Fundraising by registered charities - CRA’s updated Guidance

publication date: Jun 19, 2012
author/source: Yvonne Chenier
The Canada Revenue Agency has not changed its position on fundraising by charities. It had asked for feedback on the Guidance CPS-028, Fundraising by Registered Charities, when that was published in June 2009. After reviewing the submitted comments, the CRA revised the guidance to clarify certain key concepts. The resulting new Guidance, CG-013, issued April 20, 2012, replaces the previous version.

The new section entitled "When is fundraising not acceptable?" bears further analysis and should be carefully reviewed by all charities. It answers the question by saying that fundraising is acceptable unless it is described in a delineated list. It states:

"Fundraising by registered charities must be conducted within legal parameters. Fundraising is acceptable unless it:
  • is a purpose of the charity (a collateral non-charitable purpose);
  • delivers a more than incidental private benefit (a benefit that is not necessary, reasonable, or proportionate in relation to the resulting public benefit);
  • is illegal or contrary to public policy;
  • is deceptive; or
  • is an unrelated business.
Charities that engage in unacceptable fundraising cannot be registered under the Income Tax Act because they are not constituted and operated exclusively for charitable purposes, or they are not devoting their resources to charitable purposes and activities."

"Illegal or contrary to public policy"

In time we will write about each of these prohibitions, as they should be understood by all charities that want to stay in the CRA Charity Directorate's good books. In light of issues that we have previously written about, the specific prohibition against fundraising activities that are illegal or contrary to public policy deserves first mention. The guidance gives examples worth considering.

Examples of illegal fundraising activities

The guidance says, "Examples of illegal fundraising activities are those that are criminally fraudulent, or violate federal or provincial statutes governing charitable fundraising, charitable gaming, the use of charitable property, or consumer protection."

That is a very wide net and could include everything from failing to register every year under the Charitable Fund-raising Act in Alberta ( a significant percentage do not) to fundraising by stealing from the elderly, which would no doubt be considered to be a criminal offence. In this respect charities should really govern themselves accordingly and know with certainty what legislation applies to them in each jurisdiction where they operate. If they do not or choose not to understand and comply with all that governs them, they may be doing so at their own peril.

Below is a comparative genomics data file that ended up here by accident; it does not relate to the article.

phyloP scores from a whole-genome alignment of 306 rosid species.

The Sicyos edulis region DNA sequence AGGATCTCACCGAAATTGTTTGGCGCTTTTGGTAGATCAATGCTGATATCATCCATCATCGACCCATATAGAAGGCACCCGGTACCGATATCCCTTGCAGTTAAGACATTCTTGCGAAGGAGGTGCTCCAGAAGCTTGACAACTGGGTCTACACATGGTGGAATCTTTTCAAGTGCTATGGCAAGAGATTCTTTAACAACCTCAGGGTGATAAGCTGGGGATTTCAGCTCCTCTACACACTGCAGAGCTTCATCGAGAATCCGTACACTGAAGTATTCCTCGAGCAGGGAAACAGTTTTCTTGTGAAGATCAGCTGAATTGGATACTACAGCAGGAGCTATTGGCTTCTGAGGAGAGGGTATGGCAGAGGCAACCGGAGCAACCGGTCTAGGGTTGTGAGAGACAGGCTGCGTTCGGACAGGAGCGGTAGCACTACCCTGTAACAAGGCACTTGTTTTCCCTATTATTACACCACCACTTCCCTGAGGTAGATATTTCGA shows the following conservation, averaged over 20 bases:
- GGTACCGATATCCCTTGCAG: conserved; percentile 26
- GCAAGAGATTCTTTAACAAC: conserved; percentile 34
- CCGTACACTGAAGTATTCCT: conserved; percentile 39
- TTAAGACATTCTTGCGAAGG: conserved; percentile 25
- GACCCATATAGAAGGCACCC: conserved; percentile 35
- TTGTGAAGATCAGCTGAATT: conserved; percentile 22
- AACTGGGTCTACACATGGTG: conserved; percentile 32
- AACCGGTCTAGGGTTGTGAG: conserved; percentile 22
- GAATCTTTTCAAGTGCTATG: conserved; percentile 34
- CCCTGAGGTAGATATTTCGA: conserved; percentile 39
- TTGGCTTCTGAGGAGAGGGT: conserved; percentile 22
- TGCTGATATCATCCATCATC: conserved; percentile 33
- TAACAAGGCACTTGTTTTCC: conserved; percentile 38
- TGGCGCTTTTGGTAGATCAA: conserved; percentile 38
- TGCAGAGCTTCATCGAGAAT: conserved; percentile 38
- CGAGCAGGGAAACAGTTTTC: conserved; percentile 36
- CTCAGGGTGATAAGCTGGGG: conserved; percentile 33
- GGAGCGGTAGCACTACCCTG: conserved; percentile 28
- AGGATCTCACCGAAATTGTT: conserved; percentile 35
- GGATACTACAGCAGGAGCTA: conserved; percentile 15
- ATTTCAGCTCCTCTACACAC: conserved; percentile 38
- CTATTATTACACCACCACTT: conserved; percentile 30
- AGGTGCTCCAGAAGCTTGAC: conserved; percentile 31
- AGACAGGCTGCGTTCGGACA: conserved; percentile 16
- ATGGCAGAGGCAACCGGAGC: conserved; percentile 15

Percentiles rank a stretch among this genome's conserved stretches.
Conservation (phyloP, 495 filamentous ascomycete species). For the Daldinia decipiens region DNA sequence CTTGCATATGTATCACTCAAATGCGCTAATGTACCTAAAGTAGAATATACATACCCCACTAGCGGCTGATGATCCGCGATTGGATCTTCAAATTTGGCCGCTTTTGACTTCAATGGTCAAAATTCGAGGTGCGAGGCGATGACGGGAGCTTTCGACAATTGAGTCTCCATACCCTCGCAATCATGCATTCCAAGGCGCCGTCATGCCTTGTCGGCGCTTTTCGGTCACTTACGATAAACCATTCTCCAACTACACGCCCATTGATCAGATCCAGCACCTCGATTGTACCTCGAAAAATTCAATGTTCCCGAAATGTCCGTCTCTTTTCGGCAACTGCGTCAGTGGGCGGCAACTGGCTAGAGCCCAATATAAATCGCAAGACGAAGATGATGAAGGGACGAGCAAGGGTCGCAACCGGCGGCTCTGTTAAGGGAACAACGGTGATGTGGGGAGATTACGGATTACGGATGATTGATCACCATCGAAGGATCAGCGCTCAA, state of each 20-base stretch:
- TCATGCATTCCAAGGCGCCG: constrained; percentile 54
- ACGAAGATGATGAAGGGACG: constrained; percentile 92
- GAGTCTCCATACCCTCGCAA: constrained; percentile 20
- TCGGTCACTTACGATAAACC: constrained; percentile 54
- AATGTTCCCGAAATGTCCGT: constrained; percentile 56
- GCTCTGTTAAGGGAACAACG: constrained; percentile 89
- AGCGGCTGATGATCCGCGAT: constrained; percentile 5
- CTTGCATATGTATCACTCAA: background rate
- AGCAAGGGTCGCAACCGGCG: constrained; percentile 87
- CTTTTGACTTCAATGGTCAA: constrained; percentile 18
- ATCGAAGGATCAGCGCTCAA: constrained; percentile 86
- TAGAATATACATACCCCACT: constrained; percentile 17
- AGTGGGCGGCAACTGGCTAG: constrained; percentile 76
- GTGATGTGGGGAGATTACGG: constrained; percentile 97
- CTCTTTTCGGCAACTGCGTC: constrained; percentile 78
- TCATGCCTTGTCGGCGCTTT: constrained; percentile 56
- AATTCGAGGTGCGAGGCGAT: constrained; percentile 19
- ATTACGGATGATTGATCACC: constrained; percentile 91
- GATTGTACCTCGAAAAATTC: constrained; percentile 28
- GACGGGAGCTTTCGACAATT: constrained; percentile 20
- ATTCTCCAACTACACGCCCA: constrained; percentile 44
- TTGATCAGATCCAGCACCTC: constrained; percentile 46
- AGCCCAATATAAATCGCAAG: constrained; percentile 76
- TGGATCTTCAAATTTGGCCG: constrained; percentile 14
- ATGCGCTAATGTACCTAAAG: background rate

Examples of fundraising activities contrary to public policy.

The guidance says, " For example, making a fundraising solicitation that does not comply with Canadian Radio-television and Telecommunications Commission directives or telemarketing rules, or other established government policy, may be considered contrary to public policy."

Consider whether not complying with Canada's new anti-spam law, expected to be in force in 2013, will make a charity not only offside that new law but also subject to a potential revocation of charitable status. This would be an undesirable state of affairs for many, but is certainly within the realm of possibility.

All of this goes to the point made many times before that Canada's charities are being subjected to micro-management. They are required to know not only basic common sense rules that one would think would apply to organizations whose purpose is to do good, but also a plethora of regulatory statutes, both provincial and federal.

For each charity and especially for those who operate in multiple jurisdictions, this is becoming more of a headache. Who will be able to keep up?

Yvonne Chenier prefers to work for clients in the philanthropic and aboriginal sectors, acting as general legal counsel and advising on planning, organizational, regulatory and governance matters.

She has served as a trustee, board member or founder of numerous organizations. She is actively involved in her professional associations and speaks frequently to various groups on topics ranging from legal to financial matters.

Contact her by email,

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